Stein Makes Strong Case For Future Development
If their past record is an accurate indication, Valley Ventures, Inc., may be just what New Martinsville, and Wetzel County, needs to revitalize itself.
Executive Director Lou Stein presented an overview Monday evening of what he hopes to accomplish in four target areas of New Martinsville through a new partnership with the Wetzel County Chamber of Commerce. The target areas are:
–historic downtown section of New Martinsville that includes the areas bound by Harlan Drive, Maple Avenue, Clark Street, and North Street to the Ohio River
–Steelton area, along state Route 2 from Rose Street to Riverview Plaza
–the industrial park, which he says should really be called a business or commerce park, on Foundry Street
–the riverfront area (no specifics), emphasizing culture and tourism as important components
Stein used one of his most recent project areas, downtown Steubenville, as an example of what can happen in the local area. Before Valley Ventures began working with the Ohio city approximately one year ago, the 12-block area of Steubenville hadn’t had a new business in two-and-a-half years. The designated area had 171 storefronts, 48 of them vacancies. In the past year nine new businesses were opened and 12 vacant spaces are either leased or purchased and under development. Six more businesses fit those positive descriptions within a block or two of the focus area. “I want it to take on a life of its own,” said Stein.
“I’m not saying this is easy. This is hard work,” said Stein. “If it was easy, anyone could do it.”
Valley Ventures, Inc., started about four years ago when they thought there needed to be a hands-on results-oriented economic development organization. Too often, he said, master plans are created and they simply sit on the shelf waiting to magically come to fruition. “A development plan does not implement itself,” said Stein. Valley Ventures wants to develop a plan and help make it a reality.
“It doesn’t happen at random,” said Stein of putting the master plan into place. It’s like putting together a jigsaw puzzle by looking at the big picture. He works with building owners, business owners, entrepreneurs (he noted there are potentially dozens if not hundreds in this community), contractors, investors, banks, and citizens who care about their town — all with the goal of implementing the master plan in two to three years.
The process of creating the master plan is being funded by the Wetzel County Chamber of Commerce, but virtually all of the other services Valley Venture offers are free. “For about 95 percent of what I do, there’s no charge for my services,” stated Stein.
Stein, a business development specialist and lifelong entrepreneur, is a commercial real estate developer by trade. Not only has that provided him with a variety of experience to use as a resource when helping others, but it is partially how Valley Ventures helps to underwrite its services which are free to potential entrepreneurs. The private, non-profit organization often invests in property in the area in which they are working so they can make money from that to pay for their services.
They also receive a small fee from businesses in their service providers network. It includes professional service providers such as attorneys, insurance agents, and the like who are screened by Valley Ventures and have a proven track record in providing skilled, affordable services.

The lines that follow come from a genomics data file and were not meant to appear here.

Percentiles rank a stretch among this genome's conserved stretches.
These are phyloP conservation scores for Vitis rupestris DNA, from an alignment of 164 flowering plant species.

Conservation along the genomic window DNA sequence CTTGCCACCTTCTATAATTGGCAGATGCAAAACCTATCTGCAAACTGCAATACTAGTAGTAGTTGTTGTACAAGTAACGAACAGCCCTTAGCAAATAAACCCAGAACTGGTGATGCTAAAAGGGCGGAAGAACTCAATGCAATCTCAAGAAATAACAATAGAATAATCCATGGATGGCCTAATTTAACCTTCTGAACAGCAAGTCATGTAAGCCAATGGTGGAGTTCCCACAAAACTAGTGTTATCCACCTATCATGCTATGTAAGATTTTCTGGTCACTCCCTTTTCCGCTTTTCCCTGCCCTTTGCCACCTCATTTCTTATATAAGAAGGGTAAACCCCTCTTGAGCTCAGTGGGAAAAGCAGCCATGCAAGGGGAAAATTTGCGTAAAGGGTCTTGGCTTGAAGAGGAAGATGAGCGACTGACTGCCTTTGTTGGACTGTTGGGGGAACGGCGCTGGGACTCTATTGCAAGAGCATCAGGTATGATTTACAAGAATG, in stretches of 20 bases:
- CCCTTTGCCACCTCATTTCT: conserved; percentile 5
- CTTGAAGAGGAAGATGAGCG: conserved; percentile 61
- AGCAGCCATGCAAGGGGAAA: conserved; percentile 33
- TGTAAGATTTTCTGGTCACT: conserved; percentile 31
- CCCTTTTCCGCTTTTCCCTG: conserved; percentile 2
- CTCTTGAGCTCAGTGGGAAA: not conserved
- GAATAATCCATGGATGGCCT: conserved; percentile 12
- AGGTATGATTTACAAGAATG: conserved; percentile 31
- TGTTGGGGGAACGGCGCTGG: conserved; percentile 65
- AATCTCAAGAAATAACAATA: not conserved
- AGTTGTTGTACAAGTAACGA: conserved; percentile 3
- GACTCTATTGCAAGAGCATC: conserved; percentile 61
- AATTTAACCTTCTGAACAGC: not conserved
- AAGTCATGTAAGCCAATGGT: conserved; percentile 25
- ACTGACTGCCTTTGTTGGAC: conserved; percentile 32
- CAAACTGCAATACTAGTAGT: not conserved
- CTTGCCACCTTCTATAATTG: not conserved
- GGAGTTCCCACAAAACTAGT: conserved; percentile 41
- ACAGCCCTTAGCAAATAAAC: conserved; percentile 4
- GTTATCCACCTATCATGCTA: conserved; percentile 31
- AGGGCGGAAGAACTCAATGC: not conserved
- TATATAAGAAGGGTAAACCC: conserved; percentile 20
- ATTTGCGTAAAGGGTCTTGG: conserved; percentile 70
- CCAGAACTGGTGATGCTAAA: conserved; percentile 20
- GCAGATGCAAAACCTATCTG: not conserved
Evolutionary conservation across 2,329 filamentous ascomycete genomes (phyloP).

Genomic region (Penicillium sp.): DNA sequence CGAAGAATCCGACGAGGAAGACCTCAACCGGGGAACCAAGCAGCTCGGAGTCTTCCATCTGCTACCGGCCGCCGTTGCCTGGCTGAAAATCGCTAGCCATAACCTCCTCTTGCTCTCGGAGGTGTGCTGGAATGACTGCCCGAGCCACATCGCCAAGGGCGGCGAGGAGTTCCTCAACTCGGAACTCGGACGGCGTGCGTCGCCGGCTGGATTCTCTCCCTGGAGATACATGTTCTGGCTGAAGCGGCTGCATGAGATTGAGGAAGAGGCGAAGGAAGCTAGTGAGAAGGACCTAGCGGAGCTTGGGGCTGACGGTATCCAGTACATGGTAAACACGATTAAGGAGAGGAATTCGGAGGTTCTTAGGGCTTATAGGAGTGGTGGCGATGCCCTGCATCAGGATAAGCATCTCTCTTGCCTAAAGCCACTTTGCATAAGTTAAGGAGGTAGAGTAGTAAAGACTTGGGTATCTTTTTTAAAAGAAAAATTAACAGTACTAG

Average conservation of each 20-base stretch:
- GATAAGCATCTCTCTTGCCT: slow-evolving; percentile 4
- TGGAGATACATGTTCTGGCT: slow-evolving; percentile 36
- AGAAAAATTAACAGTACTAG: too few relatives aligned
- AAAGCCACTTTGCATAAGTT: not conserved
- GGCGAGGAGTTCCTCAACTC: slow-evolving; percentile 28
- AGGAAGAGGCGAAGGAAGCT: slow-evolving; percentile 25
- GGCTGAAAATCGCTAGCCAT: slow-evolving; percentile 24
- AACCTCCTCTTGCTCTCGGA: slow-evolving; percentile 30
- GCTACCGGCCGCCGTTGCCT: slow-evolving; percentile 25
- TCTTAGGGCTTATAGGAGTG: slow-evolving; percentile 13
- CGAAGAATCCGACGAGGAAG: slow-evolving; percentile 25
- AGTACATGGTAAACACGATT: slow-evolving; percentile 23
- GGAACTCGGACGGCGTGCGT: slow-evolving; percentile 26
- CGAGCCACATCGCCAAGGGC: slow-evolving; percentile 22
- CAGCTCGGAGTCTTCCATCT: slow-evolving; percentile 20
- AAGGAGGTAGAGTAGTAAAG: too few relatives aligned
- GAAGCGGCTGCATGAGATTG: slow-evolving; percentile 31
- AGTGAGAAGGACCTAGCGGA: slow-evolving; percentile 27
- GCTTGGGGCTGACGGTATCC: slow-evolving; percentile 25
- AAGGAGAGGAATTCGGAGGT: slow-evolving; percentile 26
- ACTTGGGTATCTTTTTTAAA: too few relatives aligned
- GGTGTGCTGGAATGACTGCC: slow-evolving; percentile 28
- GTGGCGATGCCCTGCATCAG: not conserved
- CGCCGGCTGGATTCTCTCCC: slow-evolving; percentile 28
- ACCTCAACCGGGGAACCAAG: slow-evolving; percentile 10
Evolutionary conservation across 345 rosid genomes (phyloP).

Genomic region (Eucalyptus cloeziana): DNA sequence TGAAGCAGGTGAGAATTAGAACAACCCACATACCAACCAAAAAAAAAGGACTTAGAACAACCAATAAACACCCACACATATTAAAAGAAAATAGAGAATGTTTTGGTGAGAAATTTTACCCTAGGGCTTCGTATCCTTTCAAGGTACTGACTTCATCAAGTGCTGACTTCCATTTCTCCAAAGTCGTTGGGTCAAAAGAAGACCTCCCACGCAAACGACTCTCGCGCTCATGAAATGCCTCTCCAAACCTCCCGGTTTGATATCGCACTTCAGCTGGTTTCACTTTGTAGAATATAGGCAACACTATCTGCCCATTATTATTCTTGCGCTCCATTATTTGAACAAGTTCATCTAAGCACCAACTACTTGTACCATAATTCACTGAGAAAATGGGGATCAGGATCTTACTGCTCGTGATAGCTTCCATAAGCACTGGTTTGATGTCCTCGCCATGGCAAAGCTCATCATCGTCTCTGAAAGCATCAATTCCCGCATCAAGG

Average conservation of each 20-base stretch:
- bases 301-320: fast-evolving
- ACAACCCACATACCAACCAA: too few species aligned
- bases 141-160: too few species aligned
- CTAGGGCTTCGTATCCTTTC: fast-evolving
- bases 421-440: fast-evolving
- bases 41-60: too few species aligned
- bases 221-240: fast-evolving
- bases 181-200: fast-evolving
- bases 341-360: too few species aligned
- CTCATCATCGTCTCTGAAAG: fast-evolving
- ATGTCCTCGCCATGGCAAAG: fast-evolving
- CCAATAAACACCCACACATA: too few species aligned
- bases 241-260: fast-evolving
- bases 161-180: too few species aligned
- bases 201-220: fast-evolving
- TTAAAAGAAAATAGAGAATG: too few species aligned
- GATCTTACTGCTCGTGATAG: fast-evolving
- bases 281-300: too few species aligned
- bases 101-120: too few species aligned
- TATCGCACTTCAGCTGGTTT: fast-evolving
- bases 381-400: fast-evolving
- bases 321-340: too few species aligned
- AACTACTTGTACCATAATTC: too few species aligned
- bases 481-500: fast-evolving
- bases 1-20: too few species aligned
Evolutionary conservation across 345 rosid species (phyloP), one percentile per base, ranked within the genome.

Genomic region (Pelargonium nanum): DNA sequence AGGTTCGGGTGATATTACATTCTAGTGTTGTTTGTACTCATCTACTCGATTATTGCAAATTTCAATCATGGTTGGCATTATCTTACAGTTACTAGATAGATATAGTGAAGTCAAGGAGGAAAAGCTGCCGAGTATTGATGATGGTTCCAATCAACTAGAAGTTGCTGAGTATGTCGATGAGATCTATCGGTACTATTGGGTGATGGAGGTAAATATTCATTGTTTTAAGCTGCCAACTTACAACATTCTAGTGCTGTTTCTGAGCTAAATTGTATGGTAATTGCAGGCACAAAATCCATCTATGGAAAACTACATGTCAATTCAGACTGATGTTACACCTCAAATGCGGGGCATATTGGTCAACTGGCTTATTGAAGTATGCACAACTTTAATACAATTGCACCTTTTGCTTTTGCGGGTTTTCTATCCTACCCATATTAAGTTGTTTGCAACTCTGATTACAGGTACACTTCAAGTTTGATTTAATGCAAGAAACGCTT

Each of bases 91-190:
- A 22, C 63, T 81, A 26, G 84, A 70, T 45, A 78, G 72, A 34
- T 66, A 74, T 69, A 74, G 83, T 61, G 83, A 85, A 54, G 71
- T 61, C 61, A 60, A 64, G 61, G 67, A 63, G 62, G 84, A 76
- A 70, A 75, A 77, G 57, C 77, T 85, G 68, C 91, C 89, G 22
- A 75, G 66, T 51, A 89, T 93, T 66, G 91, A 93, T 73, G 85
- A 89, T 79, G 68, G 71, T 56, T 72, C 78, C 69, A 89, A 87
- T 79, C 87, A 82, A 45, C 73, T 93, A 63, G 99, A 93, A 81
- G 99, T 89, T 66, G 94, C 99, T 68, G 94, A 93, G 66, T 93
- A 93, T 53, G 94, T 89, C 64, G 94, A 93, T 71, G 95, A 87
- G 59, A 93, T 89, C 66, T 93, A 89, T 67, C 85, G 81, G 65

“It’s not an exclusive list, it’s a narrow list,” offered Stein.
While the identified areas are within New Martinsville, Stein said he’ll help anyone in the county. In fact, he has already had conversations with entrepreneurs outside of the city looking for guidance for their ventures elsewhere in the county. He generally helps entrepreneurs get their business from idea to reality in 90-120 days. “It’s not just putting someone in business, it’s making sure that they’re successful,” added Stein.
Also, businesses do not need to be new to receive assistance from Valley Ventures. They also want to enhance existing businesses. Eighty-five percent of all job creation is small business development. “Whatever it takes for them to do more business, to enable them, hopefully, to hire more people, we work with them,” said Stein.
“What makes us really unique is everything I discuss with a client is totally confidential . . . I mean really confidential,” stressed Stein. In small towns, he said everyone knows everybody’s business and sometimes you don’t want anyone knowing what your financial statements, etc., look like.
Calling Wetzel County a “terrific community”, Stein said he sees tremendous opportunity here. While local residents may have a lot of frustration, anxiety, and unemployment, when outside people come here, they see opportunity all over the place.
One of his favorite sayings is, “If you think you can, you’re right. If you think you can’t, you’re right.” Wetzel Countians can control their destiny, particularly in respect to implementing the plan once it is developed. He was already encouraged by the attendance at the meeting held Monday at the New Martinsville City Building. Approximately 40 people were there.
Several filled out sign up sheets if they were interested in starting a new business, expanding a business, or owned vacant commercial property. Anyone who would like to contact Stein to discuss any of those possibilities or other involvement in the revitalization of New Martinsville and Wetzel County can call him at 304-748-1525. More information about Valley Ventures can be found at www.valleyventures.org.